What is Central Processing Unit (CPU)?
The central processing unit (CPU) is the unit which performs most of the processing inside a computer. To control instructions and data flow to and from other parts of the computer, the CPU relies heavily on a chipset, which is a group of microchips located on the motherboard.
The CPU has two components:
- Control Unit: extracts instructions from memory and decodes and executes them
- Arithmetic Logic Unit (ALU): handles arithmetic and logical operations
To function properly, the CPU relies on the system clock, memory, secondary storage, and data and address buses.
This term is also known as a central processor, microprocessor or chip.
The CPU is the heart and brain of a computer. It receives data input, executes instructions, and processes information. It communicates with input/output (I/O) devices, which send and receive data to and from the CPU. Additionally, the CPU has an internal bus for communication with the internal cache memory, called the backside bus. The main bus for data transfer to and from the CPU, memory, chipset, and AGP socket is called the front-side bus.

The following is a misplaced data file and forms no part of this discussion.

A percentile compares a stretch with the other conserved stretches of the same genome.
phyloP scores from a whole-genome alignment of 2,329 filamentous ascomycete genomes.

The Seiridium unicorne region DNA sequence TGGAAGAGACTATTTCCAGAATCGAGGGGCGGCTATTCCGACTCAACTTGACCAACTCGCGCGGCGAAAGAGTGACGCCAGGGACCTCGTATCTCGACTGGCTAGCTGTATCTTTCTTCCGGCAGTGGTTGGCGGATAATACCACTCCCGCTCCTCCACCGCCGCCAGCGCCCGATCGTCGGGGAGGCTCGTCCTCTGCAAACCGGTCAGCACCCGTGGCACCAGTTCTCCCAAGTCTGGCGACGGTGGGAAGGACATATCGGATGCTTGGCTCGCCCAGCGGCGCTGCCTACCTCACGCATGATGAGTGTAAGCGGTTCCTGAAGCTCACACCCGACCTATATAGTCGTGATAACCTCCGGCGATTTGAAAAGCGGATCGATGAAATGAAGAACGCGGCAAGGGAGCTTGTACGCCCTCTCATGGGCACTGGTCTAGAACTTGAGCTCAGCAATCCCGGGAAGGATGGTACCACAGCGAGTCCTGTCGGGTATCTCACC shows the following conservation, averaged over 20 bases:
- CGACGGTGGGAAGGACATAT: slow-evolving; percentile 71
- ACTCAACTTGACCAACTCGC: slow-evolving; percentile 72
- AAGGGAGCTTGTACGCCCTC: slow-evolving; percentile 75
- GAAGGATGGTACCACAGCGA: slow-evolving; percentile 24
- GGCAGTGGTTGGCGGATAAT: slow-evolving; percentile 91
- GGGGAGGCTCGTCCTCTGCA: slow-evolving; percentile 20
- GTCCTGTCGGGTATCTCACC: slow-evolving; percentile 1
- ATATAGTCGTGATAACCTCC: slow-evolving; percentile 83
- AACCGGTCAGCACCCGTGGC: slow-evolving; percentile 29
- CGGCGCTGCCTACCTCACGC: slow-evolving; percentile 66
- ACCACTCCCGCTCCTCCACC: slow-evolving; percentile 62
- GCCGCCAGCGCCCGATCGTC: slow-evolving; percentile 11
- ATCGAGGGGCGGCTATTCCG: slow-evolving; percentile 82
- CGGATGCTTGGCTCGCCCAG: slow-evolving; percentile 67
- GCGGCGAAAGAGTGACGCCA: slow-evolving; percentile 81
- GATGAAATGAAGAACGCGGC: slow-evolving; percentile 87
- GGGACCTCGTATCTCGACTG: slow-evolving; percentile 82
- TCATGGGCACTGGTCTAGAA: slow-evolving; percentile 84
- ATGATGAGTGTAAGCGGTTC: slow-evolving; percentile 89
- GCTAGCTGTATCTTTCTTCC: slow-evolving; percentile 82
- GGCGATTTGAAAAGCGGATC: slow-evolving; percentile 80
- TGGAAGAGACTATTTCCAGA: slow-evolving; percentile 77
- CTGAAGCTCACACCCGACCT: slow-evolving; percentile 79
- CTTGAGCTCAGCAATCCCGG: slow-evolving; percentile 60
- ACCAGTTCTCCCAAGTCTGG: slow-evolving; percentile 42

The CPU contains internal memory units, which are called registers. These registers contain data, instructions, counters and addresses used in the ALU’s information processing.
Some computers utilize two or more processors. These consist of separate physical CPUs located side by side on the same board or on separate boards. Each CPU has an independent interface, separate cache, and individual paths to the system front-side bus. Multiple processors are ideal for intensive parallel tasks requiring multitasking. Multicore CPUs are also common, in which a single chip contains multiple CPUs.